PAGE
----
The MPEG-2 system compresses the analogue signal into chunks of digital data that is transmitted and received by a suitable decoder. Only the changes from one picture frame to the next are sent, thus reducing the amount of data that needs to be sent in order to reconstruct the original picture. The picture you see is constantly being updated, or 'refreshed', as more data is received. The picture is not completely replaced with a new one -
Digital data is recorded as individual 'bits', with each bit representing either an 'on' or 'off' instruction. The more bits sent during any given time period means more information is received which results in a better quality picture. Every item of digital hardware transfers digital bits at a certain 'bitrate'. This is where digital television experiences its first problem. Under normal conditions, the bitrate of digital TV is enough to ensure that all the required information across every channel gets through clearly. But when the bitrate is too slow to get the needed information to the receiver, like when several channels are showing fast, action sequences, the amount of information available to each channel is reduced.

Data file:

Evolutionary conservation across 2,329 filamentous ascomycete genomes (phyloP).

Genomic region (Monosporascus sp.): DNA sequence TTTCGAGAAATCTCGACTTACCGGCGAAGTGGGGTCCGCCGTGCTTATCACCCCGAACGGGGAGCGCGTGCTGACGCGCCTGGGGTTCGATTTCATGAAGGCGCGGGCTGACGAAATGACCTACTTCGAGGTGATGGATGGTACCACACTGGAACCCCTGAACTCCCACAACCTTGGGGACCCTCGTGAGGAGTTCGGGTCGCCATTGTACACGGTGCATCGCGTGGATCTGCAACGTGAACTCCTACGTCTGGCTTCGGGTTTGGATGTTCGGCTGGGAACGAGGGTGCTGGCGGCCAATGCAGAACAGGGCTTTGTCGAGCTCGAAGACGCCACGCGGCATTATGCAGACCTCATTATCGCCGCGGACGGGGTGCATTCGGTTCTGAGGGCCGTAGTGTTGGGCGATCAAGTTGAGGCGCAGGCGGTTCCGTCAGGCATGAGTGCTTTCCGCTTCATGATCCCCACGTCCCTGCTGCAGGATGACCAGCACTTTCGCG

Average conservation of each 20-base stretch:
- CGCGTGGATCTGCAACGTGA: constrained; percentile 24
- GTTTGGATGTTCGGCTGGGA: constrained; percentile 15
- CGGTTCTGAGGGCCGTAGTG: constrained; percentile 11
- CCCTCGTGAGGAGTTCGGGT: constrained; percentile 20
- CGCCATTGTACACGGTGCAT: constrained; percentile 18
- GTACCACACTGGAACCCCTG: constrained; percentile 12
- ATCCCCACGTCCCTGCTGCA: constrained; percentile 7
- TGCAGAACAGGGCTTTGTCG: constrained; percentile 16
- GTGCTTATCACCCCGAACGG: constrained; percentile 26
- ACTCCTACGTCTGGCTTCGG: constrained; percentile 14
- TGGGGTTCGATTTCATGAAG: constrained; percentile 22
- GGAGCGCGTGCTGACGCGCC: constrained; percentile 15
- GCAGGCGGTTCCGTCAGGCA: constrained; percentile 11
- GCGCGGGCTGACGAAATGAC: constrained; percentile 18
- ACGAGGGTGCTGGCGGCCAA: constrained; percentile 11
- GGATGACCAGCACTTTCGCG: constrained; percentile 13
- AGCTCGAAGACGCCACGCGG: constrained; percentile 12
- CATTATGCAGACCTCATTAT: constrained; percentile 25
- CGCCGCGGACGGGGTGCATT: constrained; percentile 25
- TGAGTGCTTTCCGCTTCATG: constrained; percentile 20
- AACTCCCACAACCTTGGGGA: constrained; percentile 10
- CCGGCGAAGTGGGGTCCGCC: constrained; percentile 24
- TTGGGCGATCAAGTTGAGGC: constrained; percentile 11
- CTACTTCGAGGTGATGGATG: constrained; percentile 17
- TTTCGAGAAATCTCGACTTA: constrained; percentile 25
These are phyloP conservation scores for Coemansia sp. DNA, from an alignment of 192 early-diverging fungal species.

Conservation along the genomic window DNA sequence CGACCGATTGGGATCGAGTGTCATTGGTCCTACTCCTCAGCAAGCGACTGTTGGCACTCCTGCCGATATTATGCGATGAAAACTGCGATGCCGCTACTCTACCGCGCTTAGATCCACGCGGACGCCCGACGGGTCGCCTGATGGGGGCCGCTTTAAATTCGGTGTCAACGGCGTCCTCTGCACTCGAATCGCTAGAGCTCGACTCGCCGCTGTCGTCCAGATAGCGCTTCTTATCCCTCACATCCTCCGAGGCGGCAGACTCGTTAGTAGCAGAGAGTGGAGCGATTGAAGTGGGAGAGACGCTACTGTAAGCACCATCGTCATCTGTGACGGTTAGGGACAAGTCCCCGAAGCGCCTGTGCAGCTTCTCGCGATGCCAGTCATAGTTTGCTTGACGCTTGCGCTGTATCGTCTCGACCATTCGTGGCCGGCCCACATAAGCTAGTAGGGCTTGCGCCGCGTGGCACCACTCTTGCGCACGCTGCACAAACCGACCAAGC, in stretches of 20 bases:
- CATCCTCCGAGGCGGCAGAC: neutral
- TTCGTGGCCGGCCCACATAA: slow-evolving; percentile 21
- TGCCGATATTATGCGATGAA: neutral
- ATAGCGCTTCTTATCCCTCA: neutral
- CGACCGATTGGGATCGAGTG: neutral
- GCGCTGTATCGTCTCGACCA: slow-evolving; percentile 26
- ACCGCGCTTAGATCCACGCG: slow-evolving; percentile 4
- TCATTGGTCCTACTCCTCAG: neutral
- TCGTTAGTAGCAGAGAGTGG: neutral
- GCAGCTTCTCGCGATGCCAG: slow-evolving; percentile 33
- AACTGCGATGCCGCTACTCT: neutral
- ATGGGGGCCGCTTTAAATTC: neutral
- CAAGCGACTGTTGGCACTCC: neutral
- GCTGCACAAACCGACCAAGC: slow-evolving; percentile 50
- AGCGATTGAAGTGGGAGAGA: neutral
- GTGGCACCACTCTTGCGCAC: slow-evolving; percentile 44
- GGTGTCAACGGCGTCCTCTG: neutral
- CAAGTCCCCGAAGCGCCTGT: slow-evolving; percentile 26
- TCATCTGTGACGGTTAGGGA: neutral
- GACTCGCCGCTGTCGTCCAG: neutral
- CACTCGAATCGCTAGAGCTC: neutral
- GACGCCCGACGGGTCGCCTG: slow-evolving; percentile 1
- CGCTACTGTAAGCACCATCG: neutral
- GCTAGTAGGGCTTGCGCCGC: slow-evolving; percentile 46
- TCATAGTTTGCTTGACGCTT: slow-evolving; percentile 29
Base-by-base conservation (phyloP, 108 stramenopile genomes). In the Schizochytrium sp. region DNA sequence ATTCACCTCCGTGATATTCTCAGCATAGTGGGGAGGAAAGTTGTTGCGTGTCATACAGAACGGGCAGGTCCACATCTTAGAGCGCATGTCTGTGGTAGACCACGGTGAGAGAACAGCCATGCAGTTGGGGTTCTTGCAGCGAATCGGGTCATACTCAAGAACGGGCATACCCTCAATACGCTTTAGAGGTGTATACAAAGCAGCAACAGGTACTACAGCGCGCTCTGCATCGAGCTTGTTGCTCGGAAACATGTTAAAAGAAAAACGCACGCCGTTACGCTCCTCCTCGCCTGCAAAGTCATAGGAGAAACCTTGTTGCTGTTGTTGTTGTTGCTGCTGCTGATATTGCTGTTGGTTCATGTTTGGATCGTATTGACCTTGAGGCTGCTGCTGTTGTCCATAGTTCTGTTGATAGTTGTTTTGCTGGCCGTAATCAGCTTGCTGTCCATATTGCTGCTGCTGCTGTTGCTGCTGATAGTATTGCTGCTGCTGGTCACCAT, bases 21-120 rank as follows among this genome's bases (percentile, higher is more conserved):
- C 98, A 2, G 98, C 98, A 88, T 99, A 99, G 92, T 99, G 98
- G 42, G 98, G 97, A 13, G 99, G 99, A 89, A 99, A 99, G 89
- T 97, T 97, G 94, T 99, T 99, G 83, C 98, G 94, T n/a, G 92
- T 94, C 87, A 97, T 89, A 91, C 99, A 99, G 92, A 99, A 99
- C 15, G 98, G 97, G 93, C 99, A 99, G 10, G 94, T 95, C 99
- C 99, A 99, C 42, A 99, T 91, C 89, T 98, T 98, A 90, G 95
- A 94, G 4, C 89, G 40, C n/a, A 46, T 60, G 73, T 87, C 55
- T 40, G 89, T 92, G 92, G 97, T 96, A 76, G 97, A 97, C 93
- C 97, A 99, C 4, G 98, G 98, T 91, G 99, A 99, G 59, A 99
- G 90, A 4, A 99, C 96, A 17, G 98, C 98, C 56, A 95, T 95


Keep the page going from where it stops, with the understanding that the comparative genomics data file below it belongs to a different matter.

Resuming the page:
DIGITAL TV SOUND
The standard sound format for European digital television comes in the form of MPEG-2 Stereo. This system can carry two channels of CD quality digital audio, and can even carry additional channels interlaced with the stereo audio enabling the broadcast of Dolby Surround soundtracks for playback on Dolby Pro-Logic hardware. o